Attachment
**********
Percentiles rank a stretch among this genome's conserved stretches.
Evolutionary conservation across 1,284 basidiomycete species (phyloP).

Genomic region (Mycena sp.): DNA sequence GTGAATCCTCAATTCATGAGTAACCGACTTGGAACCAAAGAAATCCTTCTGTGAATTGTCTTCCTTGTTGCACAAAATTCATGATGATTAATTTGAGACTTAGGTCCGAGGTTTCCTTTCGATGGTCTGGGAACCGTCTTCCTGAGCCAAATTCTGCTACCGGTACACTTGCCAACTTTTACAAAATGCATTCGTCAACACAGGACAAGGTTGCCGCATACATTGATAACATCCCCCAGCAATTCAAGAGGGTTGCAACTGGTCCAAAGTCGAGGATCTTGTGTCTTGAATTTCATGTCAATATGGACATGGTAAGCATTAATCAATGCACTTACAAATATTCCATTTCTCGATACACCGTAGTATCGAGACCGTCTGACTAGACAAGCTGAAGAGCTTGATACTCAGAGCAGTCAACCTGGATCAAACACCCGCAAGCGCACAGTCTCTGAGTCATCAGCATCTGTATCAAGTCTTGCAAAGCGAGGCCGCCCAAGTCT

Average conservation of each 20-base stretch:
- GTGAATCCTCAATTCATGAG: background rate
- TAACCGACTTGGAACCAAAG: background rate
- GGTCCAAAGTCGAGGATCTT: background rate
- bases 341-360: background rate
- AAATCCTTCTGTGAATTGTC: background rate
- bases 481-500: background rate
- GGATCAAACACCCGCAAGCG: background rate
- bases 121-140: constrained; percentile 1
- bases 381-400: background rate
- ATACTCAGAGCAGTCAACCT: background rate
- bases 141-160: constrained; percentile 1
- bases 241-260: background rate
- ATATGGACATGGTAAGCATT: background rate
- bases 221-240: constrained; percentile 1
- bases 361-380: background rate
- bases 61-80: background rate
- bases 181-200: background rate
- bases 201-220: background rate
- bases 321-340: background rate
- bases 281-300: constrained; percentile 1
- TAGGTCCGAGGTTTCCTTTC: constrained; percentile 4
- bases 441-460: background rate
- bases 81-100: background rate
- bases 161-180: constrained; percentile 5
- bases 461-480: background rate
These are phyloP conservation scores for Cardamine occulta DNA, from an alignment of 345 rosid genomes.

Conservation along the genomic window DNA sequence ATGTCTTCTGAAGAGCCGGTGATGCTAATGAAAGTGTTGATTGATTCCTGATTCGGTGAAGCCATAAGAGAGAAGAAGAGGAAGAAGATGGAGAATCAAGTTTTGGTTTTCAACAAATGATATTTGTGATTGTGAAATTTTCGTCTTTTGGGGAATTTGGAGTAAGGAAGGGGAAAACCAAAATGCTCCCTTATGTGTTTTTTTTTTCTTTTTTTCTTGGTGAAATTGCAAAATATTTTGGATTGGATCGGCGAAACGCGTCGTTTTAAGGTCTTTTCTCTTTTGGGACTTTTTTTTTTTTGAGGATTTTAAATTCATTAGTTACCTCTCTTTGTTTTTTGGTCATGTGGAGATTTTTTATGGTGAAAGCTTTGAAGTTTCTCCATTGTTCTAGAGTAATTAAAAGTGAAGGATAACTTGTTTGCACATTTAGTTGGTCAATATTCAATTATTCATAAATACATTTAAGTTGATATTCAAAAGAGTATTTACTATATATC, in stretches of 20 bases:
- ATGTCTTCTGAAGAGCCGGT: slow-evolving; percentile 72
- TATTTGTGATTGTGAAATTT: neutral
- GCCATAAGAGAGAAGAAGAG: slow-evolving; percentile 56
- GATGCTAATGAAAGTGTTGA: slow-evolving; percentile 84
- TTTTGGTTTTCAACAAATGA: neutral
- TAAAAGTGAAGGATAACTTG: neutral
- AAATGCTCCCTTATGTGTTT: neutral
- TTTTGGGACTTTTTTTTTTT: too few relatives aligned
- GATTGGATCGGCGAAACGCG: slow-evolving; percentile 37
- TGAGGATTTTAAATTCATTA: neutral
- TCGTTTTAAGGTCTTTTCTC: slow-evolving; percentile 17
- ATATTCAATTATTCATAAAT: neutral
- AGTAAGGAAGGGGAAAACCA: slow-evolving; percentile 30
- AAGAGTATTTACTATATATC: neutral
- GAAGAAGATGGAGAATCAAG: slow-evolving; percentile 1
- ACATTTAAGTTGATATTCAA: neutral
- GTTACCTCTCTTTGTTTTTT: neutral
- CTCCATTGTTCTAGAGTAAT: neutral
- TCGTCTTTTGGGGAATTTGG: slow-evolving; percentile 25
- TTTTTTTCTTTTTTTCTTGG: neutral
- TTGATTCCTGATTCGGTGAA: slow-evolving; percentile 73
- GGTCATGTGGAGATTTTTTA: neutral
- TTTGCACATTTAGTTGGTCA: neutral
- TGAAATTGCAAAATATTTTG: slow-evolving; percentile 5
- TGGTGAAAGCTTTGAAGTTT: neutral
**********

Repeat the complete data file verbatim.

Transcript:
Percentiles rank a stretch among this genome's conserved stretches.
Evolutionary conservation across 1,284 basidiomycete species (phyloP).

Genomic region (Mycena sp.): DNA sequence GTGAATCCTCAATTCATGAGTAACCGACTTGGAACCAAAGAAATCCTTCTGTGAATTGTCTTCCTTGTTGCACAAAATTCATGATGATTAATTTGAGACTTAGGTCCGAGGTTTCCTTTCGATGGTCTGGGAACCGTCTTCCTGAGCCAAATTCTGCTACCGGTACACTTGCCAACTTTTACAAAATGCATTCGTCAACACAGGACAAGGTTGCCGCATACATTGATAACATCCCCCAGCAATTCAAGAGGGTTGCAACTGGTCCAAAGTCGAGGATCTTGTGTCTTGAATTTCATGTCAATATGGACATGGTAAGCATTAATCAATGCACTTACAAATATTCCATTTCTCGATACACCGTAGTATCGAGACCGTCTGACTAGACAAGCTGAAGAGCTTGATACTCAGAGCAGTCAACCTGGATCAAACACCCGCAAGCGCACAGTCTCTGAGTCATCAGCATCTGTATCAAGTCTTGCAAAGCGAGGCCGCCCAAGTCT

Average conservation of each 20-base stretch:
- GTGAATCCTCAATTCATGAG: background rate
- TAACCGACTTGGAACCAAAG: background rate
- GGTCCAAAGTCGAGGATCTT: background rate
- bases 341-360: background rate
- AAATCCTTCTGTGAATTGTC: background rate
- bases 481-500: background rate
- GGATCAAACACCCGCAAGCG: background rate
- bases 121-140: constrained; percentile 1
- bases 381-400: background rate
- ATACTCAGAGCAGTCAACCT: background rate
- bases 141-160: constrained; percentile 1
- bases 241-260: background rate
- ATATGGACATGGTAAGCATT: background rate
- bases 221-240: constrained; percentile 1
- bases 361-380: background rate
- bases 61-80: background rate
- bases 181-200: background rate
- bases 201-220: background rate
- bases 321-340: background rate
- bases 281-300: constrained; percentile 1
- TAGGTCCGAGGTTTCCTTTC: constrained; percentile 4
- bases 441-460: background rate
- bases 81-100: background rate
- bases 161-180: constrained; percentile 5
- bases 461-480: background rate
These are phyloP conservation scores for Cardamine occulta DNA, from an alignment of 345 rosid genomes.

Conservation along the genomic window DNA sequence ATGTCTTCTGAAGAGCCGGTGATGCTAATGAAAGTGTTGATTGATTCCTGATTCGGTGAAGCCATAAGAGAGAAGAAGAGGAAGAAGATGGAGAATCAAGTTTTGGTTTTCAACAAATGATATTTGTGATTGTGAAATTTTCGTCTTTTGGGGAATTTGGAGTAAGGAAGGGGAAAACCAAAATGCTCCCTTATGTGTTTTTTTTTTCTTTTTTTCTTGGTGAAATTGCAAAATATTTTGGATTGGATCGGCGAAACGCGTCGTTTTAAGGTCTTTTCTCTTTTGGGACTTTTTTTTTTTTGAGGATTTTAAATTCATTAGTTACCTCTCTTTGTTTTTTGGTCATGTGGAGATTTTTTATGGTGAAAGCTTTGAAGTTTCTCCATTGTTCTAGAGTAATTAAAAGTGAAGGATAACTTGTTTGCACATTTAGTTGGTCAATATTCAATTATTCATAAATACATTTAAGTTGATATTCAAAAGAGTATTTACTATATATC, in stretches of 20 bases:
- ATGTCTTCTGAAGAGCCGGT: slow-evolving; percentile 72
- TATTTGTGATTGTGAAATTT: neutral
- GCCATAAGAGAGAAGAAGAG: slow-evolving; percentile 56
- GATGCTAATGAAAGTGTTGA: slow-evolving; percentile 84
- TTTTGGTTTTCAACAAATGA: neutral
- TAAAAGTGAAGGATAACTTG: neutral
- AAATGCTCCCTTATGTGTTT: neutral
- TTTTGGGACTTTTTTTTTTT: too few relatives aligned
- GATTGGATCGGCGAAACGCG: slow-evolving; percentile 37
- TGAGGATTTTAAATTCATTA: neutral
- TCGTTTTAAGGTCTTTTCTC: slow-evolving; percentile 17
- ATATTCAATTATTCATAAAT: neutral
- AGTAAGGAAGGGGAAAACCA: slow-evolving; percentile 30
- AAGAGTATTTACTATATATC: neutral
- GAAGAAGATGGAGAATCAAG: slow-evolving; percentile 1
- ACATTTAAGTTGATATTCAA: neutral
- GTTACCTCTCTTTGTTTTTT: neutral
- CTCCATTGTTCTAGAGTAAT: neutral
- TCGTCTTTTGGGGAATTTGG: slow-evolving; percentile 25
- TTTTTTTCTTTTTTTCTTGG: neutral
- TTGATTCCTGATTCGGTGAA: slow-evolving; percentile 73
- GGTCATGTGGAGATTTTTTA: neutral
- TTTGCACATTTAGTTGGTCA: neutral
- TGAAATTGCAAAATATTTTG: slow-evolving; percentile 5
- TGGTGAAAGCTTTGAAGTTT: neutral